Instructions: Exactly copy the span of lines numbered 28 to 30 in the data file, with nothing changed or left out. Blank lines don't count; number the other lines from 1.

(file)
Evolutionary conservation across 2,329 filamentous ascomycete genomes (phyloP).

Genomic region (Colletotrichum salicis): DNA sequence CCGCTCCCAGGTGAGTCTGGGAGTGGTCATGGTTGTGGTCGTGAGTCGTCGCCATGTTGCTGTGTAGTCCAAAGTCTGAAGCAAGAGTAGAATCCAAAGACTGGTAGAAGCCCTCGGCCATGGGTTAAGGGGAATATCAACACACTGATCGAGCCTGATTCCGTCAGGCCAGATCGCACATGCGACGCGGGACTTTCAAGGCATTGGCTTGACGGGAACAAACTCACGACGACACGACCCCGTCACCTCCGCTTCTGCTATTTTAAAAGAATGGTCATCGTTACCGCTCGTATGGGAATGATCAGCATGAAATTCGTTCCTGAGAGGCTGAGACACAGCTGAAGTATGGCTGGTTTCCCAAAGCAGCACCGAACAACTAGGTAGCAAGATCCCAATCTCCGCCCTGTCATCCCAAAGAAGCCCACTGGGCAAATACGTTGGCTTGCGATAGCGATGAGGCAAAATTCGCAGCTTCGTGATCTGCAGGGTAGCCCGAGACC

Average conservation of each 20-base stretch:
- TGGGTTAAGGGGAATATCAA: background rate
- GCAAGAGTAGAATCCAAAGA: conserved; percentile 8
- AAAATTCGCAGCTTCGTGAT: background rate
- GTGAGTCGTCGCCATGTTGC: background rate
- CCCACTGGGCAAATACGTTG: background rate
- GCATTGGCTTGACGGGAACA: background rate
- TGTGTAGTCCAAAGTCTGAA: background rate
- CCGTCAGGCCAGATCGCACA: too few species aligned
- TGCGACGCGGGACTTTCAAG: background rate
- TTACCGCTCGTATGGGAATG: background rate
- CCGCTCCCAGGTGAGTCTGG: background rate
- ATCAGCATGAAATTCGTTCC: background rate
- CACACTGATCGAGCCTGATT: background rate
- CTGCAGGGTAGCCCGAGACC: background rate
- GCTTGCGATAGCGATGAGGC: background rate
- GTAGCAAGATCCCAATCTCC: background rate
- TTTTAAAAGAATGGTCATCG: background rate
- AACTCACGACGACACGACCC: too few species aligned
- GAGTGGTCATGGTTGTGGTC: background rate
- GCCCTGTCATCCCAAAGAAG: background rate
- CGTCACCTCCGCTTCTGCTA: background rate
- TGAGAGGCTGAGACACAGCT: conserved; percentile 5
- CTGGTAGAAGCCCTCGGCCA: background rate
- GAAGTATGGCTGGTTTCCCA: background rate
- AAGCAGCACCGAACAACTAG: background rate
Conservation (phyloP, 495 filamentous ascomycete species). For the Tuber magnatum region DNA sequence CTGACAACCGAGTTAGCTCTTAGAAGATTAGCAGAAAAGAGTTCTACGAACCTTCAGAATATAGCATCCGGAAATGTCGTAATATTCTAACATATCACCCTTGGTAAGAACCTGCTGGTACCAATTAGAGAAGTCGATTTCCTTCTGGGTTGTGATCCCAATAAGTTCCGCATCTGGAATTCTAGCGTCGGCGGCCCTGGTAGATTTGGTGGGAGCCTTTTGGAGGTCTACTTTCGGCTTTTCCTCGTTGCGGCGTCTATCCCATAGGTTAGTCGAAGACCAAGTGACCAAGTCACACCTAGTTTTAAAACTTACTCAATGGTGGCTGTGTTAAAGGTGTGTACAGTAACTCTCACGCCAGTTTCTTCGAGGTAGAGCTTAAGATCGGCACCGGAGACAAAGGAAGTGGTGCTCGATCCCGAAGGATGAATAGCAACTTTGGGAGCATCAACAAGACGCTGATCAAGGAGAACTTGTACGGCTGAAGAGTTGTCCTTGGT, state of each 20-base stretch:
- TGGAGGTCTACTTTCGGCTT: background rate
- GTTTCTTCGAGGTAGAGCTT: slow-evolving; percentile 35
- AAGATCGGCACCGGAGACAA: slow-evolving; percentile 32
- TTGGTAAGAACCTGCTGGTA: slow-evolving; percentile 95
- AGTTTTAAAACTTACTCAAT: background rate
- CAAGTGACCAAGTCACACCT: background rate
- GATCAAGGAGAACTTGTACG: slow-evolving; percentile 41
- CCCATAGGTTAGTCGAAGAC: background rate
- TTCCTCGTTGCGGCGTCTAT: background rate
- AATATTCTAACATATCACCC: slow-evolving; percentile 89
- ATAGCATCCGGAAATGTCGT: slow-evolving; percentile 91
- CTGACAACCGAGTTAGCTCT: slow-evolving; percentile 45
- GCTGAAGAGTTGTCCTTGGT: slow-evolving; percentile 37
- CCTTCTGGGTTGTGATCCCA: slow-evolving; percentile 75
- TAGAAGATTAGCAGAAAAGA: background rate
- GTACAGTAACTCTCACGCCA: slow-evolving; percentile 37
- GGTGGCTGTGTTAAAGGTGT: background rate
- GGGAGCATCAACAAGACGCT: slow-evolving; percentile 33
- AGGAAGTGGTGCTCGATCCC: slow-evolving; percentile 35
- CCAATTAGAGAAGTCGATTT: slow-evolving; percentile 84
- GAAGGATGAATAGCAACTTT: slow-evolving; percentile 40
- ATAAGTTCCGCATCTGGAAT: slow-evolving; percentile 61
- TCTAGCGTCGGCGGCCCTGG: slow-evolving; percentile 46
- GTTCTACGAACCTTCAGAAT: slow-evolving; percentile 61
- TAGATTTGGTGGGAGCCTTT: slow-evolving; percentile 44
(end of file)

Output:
- AAGCAGCACCGAACAACTAG: background rate
Conservation (phyloP, 495 filamentous ascomycete species). For the Tuber magnatum region DNA sequence CTGACAACCGAGTTAGCTCTTAGAAGATTAGCAGAAAAGAGTTCTACGAACCTTCAGAATATAGCATCCGGAAATGTCGTAATATTCTAACATATCACCCTTGGTAAGAACCTGCTGGTACCAATTAGAGAAGTCGATTTCCTTCTGGGTTGTGATCCCAATAAGTTCCGCATCTGGAATTCTAGCGTCGGCGGCCCTGGTAGATTTGGTGGGAGCCTTTTGGAGGTCTACTTTCGGCTTTTCCTCGTTGCGGCGTCTATCCCATAGGTTAGTCGAAGACCAAGTGACCAAGTCACACCTAGTTTTAAAACTTACTCAATGGTGGCTGTGTTAAAGGTGTGTACAGTAACTCTCACGCCAGTTTCTTCGAGGTAGAGCTTAAGATCGGCACCGGAGACAAAGGAAGTGGTGCTCGATCCCGAAGGATGAATAGCAACTTTGGGAGCATCAACAAGACGCTGATCAAGGAGAACTTGTACGGCTGAAGAGTTGTCCTTGGT, state of each 20-base stretch:
- TGGAGGTCTACTTTCGGCTT: background rate